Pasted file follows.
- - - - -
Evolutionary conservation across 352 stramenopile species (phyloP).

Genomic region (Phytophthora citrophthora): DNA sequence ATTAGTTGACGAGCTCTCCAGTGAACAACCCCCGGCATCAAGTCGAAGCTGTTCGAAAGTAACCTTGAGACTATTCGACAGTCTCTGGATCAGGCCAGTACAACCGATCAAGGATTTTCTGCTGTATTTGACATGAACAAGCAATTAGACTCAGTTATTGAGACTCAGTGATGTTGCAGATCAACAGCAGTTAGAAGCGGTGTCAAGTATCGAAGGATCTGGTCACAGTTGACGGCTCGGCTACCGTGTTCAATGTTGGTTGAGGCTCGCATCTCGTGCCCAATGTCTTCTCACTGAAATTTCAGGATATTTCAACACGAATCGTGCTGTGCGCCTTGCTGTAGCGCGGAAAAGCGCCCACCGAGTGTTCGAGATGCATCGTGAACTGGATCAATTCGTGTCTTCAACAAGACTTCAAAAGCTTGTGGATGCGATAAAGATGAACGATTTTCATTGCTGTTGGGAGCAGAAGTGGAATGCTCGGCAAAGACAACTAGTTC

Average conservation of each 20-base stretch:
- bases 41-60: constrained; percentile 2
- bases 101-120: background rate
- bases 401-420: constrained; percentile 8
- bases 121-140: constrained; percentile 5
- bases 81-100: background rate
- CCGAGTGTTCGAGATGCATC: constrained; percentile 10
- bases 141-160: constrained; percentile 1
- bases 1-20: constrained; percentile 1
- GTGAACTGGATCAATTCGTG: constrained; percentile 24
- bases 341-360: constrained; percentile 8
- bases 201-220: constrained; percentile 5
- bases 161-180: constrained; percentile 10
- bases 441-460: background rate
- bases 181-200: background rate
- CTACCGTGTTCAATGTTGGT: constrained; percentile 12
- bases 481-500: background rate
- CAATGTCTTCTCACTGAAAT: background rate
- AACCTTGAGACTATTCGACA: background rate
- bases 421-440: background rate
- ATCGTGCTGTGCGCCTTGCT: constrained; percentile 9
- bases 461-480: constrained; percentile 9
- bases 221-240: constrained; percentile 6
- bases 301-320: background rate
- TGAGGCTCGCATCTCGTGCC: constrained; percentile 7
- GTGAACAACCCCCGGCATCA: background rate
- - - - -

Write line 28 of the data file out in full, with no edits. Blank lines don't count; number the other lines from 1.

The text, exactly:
- GTGAACAACCCCCGGCATCA: background rate